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Dragon Ball Xenoverse Review


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On 03/31/2015 at 12:00 PM by Jon Lewis

A promising new beginning.
RECOMMENDATION:

For fans of Dragonball Z, or anime style brawlers.

If there is anything I’ve learned from being a DBZ game fan over the years, it’s that an anime fighter/simulation sequel is nearly always better than the original. They usually clean up the formula the second time, as in the case of 2002’s Dragonball Z Budokai, which was followed up by sequels with enhanced graphics and tightened gameplay. 2005’s Budokai Tenkaichi provided a blueprint for its sequels to later refine the gameplay and expand to one of the biggest and most diverse rosters in the series. If you ask me, it’s a safe bet Dragonball Xenoverse 2 will probably be an amazing game. Of course, that is not too helpful to us at the moment. Right now, we have Dragonball Xenoverse, which leaves me wishing they could’ve done it right the first time. 

By now, most people are all too familiar with Goku’s battles with his brother Raditz, the evil Frieza, the time traveling android Cell, and the demonic Buu. Xenoverse takes the narrative in a brand new direction. It skips the recaps and lets the player become directly involved in the DBZ story. In this one, fan favorite character Trunks leads a force called the Time Patrollers, which are in charge of making sure the Dragonball timeline stays intact. After being tampered with by an evil force, Trunks uses the Dragonballs to summon the player character to go back and fix the timeline. This lends for varied versions of familiar events, which is a breath of fresh air for fans such as I. 

The campaign is kicked off with a create-a-character feature. This character can be one of many races from the series: human, namekian, majin, saiyan or the frieza race. After creating your character, you are thrown into the main hub, Toki Toki City. Here, you have access to everything from versus missions, online tournaments, side-quests, story missions and even shops.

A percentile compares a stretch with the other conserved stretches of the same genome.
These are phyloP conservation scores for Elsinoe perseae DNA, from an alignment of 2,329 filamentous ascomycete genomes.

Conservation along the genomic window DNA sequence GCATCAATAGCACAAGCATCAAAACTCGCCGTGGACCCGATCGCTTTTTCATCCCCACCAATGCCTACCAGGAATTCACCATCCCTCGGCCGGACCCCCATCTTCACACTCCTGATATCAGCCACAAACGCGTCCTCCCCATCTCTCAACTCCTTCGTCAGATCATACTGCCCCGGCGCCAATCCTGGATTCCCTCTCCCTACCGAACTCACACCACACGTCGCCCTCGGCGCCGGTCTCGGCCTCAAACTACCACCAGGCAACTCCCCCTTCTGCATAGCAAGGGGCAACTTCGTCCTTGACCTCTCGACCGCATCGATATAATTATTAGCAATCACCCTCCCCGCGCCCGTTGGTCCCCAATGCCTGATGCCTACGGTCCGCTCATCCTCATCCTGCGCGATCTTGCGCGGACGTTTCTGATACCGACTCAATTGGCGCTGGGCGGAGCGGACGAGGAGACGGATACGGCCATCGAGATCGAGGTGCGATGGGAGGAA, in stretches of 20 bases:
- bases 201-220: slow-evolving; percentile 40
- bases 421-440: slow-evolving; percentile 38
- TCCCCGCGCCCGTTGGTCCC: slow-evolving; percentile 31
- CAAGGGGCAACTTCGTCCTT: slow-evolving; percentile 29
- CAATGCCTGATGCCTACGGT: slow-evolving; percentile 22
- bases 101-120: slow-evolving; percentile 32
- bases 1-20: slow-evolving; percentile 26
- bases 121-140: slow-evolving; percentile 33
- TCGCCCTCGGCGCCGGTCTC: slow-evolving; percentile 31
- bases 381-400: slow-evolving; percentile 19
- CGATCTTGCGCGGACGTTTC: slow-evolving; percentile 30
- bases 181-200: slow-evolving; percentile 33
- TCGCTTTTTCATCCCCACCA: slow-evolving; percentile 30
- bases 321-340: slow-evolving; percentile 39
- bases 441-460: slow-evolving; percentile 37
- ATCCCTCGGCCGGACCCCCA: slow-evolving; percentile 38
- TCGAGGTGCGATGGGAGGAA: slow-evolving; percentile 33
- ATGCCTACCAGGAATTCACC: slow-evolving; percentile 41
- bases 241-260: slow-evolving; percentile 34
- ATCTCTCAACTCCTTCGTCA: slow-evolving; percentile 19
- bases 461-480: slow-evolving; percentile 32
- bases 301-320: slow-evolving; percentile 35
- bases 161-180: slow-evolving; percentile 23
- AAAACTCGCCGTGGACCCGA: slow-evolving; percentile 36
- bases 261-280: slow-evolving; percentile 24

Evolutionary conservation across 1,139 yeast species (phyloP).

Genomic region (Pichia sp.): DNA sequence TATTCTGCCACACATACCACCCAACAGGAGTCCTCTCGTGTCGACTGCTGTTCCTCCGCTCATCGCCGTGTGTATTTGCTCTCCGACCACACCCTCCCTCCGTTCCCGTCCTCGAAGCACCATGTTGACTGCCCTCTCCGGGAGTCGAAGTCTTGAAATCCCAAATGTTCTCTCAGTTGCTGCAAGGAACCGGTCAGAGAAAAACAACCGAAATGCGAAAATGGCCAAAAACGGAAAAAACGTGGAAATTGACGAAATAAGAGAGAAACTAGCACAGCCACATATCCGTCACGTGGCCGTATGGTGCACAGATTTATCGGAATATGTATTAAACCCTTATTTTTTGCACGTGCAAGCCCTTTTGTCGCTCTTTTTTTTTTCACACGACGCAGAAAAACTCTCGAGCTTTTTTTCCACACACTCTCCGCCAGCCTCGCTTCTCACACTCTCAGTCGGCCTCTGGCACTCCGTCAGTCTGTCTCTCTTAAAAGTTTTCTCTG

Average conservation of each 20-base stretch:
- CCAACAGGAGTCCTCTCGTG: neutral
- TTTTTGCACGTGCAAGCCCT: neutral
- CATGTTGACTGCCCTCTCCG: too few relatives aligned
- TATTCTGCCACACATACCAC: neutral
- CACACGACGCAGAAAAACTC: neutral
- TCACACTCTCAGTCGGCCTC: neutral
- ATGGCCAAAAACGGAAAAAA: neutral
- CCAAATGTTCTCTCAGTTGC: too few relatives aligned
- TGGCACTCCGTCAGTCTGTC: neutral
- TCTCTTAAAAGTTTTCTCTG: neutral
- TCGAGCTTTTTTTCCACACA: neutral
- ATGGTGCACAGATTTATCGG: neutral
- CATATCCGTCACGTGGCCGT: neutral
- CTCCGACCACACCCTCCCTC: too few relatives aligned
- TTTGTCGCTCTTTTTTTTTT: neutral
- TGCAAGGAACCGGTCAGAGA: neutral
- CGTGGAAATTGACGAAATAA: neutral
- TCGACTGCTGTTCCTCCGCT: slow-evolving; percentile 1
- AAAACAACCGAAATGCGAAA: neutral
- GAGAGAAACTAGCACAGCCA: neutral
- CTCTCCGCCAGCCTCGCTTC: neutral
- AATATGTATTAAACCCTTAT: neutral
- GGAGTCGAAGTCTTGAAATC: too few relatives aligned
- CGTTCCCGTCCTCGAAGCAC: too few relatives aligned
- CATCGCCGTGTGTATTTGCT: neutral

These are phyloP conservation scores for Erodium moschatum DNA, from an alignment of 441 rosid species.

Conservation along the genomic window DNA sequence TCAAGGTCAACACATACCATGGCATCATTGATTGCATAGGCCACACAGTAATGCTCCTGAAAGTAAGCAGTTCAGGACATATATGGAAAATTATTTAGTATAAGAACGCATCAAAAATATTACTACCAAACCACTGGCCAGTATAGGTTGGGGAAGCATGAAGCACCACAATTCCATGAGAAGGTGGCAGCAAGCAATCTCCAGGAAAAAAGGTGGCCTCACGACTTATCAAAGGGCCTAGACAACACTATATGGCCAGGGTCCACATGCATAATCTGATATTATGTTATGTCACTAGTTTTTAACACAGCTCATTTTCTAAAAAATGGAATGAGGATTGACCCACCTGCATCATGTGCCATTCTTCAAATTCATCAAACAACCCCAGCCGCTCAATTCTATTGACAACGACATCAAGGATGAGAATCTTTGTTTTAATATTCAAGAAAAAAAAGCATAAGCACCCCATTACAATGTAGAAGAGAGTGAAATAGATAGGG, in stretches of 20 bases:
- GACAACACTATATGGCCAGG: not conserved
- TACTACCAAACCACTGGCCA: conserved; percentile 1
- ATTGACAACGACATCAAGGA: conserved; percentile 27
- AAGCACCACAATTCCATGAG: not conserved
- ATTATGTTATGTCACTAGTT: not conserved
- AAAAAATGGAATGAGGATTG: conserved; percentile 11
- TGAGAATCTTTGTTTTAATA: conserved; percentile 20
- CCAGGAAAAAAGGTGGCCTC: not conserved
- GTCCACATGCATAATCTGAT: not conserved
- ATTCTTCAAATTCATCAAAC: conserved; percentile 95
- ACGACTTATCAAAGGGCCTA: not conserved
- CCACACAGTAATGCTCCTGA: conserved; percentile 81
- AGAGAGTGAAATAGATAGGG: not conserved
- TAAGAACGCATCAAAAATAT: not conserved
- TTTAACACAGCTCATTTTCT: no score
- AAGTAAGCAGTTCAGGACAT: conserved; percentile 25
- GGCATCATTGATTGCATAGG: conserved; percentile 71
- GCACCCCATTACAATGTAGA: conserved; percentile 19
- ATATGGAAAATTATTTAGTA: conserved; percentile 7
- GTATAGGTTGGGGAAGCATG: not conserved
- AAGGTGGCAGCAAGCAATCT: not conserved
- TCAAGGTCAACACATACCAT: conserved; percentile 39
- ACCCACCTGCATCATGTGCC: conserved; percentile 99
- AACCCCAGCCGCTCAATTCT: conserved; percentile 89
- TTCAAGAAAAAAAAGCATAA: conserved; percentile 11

At these shops you can purchase special moves and equipment for your fighter to make him/her more unique. Want him to have a sword on his back? Sure thing! What about Goku’s famous Gi? Sure! Unfortunately there isn’t a large amount of brand new and unique equipment with customization options (like color) but the option still leads to interesting looking fighters. 

Toki Toki City is a hub not only to you, but many other players online. As in Destiny’s Tower, players can congregate and interact at Toki Toki City so they can team up and take on missions or just try and do the fusion dance in perfect sync. While ambitious, one of the biggest issues with this game is that the connection is greatly unstable. My playtime has been down just as much as it’s been up. 

At the base of the experience of course is the combat. Xenoverse introduces a brand new combat system that on its face is reminiscent of the Budokai Tenkichi series. The Tenkaichi series featured third-person, over-the-shoulder combat where the player had free reign over the map. When engaged in combat, each character had a pool of regular and special attacks that, when mastered, could lead to huge, freestyle combos. Xenoverse is similar, but a lot less refined. Xenoverse has your typical light, strong, and ki attacks along with your special and ultimate attacks. Finding the best combos with your character can be tricky due to the EXTREMELY vague move list. Not only that, but combat is generally more clunky and less precise than its more established predecessors. A lot of the time the camera is a huge problem. It often gets stuck in places that make continuing combos very difficult. Also, attacks don’t seem to lock on to enemies the same way that they did in other games. While there is a lock on button, the slightest movement makes the opponent look like they will fall out of the combo. This is due to the fact you can be fighting against 2, 3, or even 5 enemies at a time. While the ability to have large-scale, multi-character battles is fine, the loss of precision while in one-on-one combat is sorely missed.